Mullen: North Korea’s Unpredictability Endangers Region

WASHINGTON, Nov. 28, 2010 — The only thing pre­dictable about the North Kore­an regime is its unpre­dictabil­i­ty, the chair­man of the Joint Chiefs of Staff said in a tele­vi­sion broad­cast today.
Navy Adm. Mike Mullen told CNN today that North Kore­an dic­ta­tor Kim Jong-il is try­ing to assure the tran­si­tion of lead­er­ship to his son, Kim Jong-un. He implied that the sink­ing of the South Kore­an navy ship Cheo­nan in March and the artillery strikes on Yeong­pyeong Island on Nov. 23 are part of that process. Mullen called the North Kore­an leader bel­liger­ent and dan­ger­ous.

“He is con­sis­tent­ly desta­bi­liz­ing and is only pre­dictable in his unpre­dictabil­i­ty,” the admi­ral said. “He gal­va­nizes every­one around with the poten­tial that they could go to war with South Korea.”

North Korea is on a path to devel­op nuclear weapons, and the artillery strikes on Yeong­pyeong Island are lat­est sign of his con­tin­ued bel­liger­ence, he said. Kim Jong-il report­ed­ly cit­ed South Korea’s recent mil­i­tary exer­cis­es with the Unit­ed States as a rea­son for the artillery strike.

How­ev­er, the Hoguk series of exer­cis­es that began ear­li­er this month in South Korea and include 70,000 South Kore­an troops, have been long planned, Mullen said. Exer­cis­es built around the USS George Wash­ing­ton car­ri­er bat­tle group in the Yel­low Sea began today. Both sets of exer­cis­es are built around deter­rence, in response to the sink­ing of the Cheo­nan, which killed 46 South Kore­an sailors.

“It focus­es on secu­ri­ty in the Yel­low Sea par­tic­u­lar­ly in respect to sub­ma­rine war­fare,” he said. “It is meant to send a very strong sig­nal of deter­rence and also to work with close allies in South Korea.

“I don’t think this will be the last exer­cise,” he added. “This is a part of the world that we’ve exer­cised in for decades and we will con­tin­ue.”

South Korea and the Unit­ed States are focused on restraint and not let­ting the sit­u­a­tion get out of con­trol, the admi­ral said. “The South Kore­ans, so far, have respond­ed that way,” he said. “Nobody wants this thing to turn into a con­flict.”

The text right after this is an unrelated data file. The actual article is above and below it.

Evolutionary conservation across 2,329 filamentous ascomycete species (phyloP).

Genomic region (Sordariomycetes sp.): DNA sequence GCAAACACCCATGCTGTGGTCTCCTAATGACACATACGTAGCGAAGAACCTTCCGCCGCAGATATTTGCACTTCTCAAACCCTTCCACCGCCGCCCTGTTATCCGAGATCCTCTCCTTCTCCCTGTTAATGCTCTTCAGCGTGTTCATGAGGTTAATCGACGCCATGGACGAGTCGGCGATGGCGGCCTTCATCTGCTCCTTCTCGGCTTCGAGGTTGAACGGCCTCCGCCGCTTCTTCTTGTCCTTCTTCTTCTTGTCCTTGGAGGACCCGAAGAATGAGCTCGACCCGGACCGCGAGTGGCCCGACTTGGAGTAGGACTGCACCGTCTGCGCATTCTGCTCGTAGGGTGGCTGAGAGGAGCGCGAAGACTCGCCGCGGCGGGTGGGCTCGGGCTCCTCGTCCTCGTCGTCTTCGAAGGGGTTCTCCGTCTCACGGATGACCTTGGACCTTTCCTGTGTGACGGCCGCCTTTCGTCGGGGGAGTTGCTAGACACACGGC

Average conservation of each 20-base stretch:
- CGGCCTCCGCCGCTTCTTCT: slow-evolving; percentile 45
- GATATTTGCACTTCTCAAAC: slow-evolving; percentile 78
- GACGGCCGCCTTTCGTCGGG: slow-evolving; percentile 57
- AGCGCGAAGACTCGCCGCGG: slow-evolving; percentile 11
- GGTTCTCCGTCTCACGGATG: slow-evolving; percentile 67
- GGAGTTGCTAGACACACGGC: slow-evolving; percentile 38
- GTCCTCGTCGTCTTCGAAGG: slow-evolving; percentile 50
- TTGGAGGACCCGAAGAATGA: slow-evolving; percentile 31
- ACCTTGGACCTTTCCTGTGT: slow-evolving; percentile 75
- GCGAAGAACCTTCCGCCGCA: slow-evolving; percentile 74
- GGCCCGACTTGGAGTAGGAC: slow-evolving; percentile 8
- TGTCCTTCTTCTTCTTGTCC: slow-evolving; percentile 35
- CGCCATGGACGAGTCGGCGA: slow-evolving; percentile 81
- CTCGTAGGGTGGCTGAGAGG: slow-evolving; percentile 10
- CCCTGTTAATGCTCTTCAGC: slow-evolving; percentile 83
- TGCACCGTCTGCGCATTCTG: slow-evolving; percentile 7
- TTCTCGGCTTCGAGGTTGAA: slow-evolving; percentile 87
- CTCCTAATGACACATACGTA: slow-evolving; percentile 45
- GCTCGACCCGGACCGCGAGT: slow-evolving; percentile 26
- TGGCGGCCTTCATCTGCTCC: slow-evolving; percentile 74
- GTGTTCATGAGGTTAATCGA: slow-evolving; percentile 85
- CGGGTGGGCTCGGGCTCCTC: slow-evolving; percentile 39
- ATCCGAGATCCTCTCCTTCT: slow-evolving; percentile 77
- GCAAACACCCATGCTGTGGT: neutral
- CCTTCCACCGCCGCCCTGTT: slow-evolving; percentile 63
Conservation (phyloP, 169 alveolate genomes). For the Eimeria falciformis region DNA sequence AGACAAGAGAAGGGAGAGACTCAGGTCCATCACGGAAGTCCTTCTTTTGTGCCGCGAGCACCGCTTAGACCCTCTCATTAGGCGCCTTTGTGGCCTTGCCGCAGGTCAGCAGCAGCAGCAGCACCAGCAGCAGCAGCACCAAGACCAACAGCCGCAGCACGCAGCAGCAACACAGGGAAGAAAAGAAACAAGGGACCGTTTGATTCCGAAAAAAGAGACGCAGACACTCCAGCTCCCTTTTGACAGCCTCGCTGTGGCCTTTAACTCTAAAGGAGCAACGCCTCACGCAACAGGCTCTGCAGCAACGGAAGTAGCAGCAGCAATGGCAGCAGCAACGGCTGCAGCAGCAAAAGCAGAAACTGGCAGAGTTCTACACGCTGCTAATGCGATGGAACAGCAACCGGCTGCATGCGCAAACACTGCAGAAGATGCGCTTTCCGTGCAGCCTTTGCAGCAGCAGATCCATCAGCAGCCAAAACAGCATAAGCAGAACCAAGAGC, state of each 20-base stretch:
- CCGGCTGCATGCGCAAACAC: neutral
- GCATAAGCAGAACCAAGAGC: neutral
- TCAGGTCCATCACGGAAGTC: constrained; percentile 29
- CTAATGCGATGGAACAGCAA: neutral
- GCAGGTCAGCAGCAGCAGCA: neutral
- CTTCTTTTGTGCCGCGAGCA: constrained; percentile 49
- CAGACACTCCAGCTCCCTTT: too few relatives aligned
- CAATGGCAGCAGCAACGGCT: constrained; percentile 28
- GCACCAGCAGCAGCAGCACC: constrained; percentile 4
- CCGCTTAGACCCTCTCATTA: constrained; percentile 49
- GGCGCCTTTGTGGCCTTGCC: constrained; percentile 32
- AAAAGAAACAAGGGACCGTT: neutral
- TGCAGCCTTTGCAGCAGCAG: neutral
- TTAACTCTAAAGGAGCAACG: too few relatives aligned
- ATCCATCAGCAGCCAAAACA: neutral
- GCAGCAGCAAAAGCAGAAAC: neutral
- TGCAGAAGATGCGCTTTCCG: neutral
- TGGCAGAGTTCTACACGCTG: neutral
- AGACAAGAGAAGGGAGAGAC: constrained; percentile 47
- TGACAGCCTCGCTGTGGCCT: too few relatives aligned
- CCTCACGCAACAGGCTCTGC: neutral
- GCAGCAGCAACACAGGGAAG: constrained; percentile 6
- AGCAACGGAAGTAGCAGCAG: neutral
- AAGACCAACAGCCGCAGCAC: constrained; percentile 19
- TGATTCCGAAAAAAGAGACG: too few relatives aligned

Chi­na is also urg­ing restraint and Chi­nese lead­ers prob­a­bly are the only peo­ple who can exert influ­ence on North Korea, Mullen said.

“The Chi­nese cer­tain­ly were involved with the response at the Unit­ed Nations after the sink­ing of the Cheo­nan,” he said. “The North Kore­ans were tak­en aback by the strength of that response from Chi­na. We think it is impor­tant for the inter­na­tion­al com­mu­ni­ty to lead, but in par­tic­u­lar, Chi­na.

“It’s a very dan­ger­ous area when [Kim] does this. It desta­bi­lizes the region, and Chi­na has as much to lose as any­body.”

Source:
U.S. Depart­ment of Defense
Office of the Assis­tant Sec­re­tary of Defense (Pub­lic Affairs)

More news and arti­cles can be found on Face­book and Twit­ter.

Fol­low GlobalDefence.net on Face­book and/or on Twit­ter

Team GlobDef

Team GlobDef

Seit 2001 ist GlobalDefence.net im Internet unterwegs, um mit eigenen Analysen, interessanten Kooperationen und umfassenden Informationen für einen spannenden Überblick der Weltlage zu sorgen. GlobalDefenc.net war dabei die erste deutschsprachige Internetseite, die mit dem Schwerpunkt Sicherheitspolitik außerhalb von Hochschulen oder Instituten aufgetreten ist.

Alle Beiträge ansehen von Team GlobDef →